State policies and programs can support energy employment and economic growth in a number of ways:
Market-oriented state energy policies, public-private partnerships, financing and incentive programs, innovation and incubation activities, and state energy planning with broad private sector stakeholder input can help attract and keep businesses (and jobs) in-state, and may speed the establishment of laws, programs and funding for broad-based energy priorities.
Compared to the overall national workforce, employment in the energy industry is substantially less diverse. State policies and initiatives can help increase the proportion of women, ethnic and racial minorities, and disadvantaged communities benefiting from the growth of high-quality, environmentally-friendly energy jobs, projects, and infrastructure.
Project quality is a top priority in the energy sector, where large and critical infrastructure projects (involving pipelines, transmission grid, and transportation corridors, as well as the upgrade of important community assets like schools, hospitals, manufacturing plants, shelters, businesses, and multifamily housing) are common. For this reason, many state energy officials may work with their governors and legislators to develop policies promoting quality installation, quality assurance, and workforce accreditation programs, which create a more highly skilled workforce able to apply their trade across industries and opportunities to increase their economic security and potential.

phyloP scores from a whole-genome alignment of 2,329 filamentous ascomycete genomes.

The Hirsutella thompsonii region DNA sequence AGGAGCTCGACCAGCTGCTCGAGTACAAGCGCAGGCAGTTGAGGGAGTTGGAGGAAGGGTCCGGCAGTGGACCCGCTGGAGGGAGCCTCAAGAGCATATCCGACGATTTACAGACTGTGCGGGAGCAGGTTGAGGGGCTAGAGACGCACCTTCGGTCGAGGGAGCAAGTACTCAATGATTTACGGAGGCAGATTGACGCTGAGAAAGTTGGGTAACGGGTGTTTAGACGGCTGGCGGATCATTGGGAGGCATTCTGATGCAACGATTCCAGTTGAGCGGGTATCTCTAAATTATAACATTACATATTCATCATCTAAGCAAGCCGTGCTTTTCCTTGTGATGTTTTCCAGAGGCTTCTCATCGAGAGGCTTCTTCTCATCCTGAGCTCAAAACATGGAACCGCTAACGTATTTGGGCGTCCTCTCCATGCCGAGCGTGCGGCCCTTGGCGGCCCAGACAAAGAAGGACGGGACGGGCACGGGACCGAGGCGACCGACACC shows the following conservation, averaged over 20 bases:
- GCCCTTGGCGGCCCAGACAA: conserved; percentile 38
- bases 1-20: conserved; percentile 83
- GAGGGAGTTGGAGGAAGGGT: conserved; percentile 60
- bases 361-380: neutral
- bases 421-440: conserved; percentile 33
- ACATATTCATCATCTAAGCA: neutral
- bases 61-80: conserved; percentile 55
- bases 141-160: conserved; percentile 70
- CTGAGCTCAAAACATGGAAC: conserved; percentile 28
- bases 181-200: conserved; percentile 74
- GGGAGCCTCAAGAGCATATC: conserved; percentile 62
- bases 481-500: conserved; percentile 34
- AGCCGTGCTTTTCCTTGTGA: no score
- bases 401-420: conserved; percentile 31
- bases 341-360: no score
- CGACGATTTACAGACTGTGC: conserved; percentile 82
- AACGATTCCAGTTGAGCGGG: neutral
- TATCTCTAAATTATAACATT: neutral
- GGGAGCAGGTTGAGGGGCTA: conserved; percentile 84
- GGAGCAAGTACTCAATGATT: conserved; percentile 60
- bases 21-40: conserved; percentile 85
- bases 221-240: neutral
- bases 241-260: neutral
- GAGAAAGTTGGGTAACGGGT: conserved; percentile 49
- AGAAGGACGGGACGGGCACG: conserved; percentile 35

Energy markets are constantly evolving due to changing project economics and commodity prices, emerging technologies, new methods of extracting energy resources, and new resources. Market shifts can displace workers for long periods of time. Effective energy policy can help mitigate these effects by identifying new job opportunities and/or working with the private sector and local educational institutions to provide training and skills enhancement that support continued or new employment for energy workers at every level.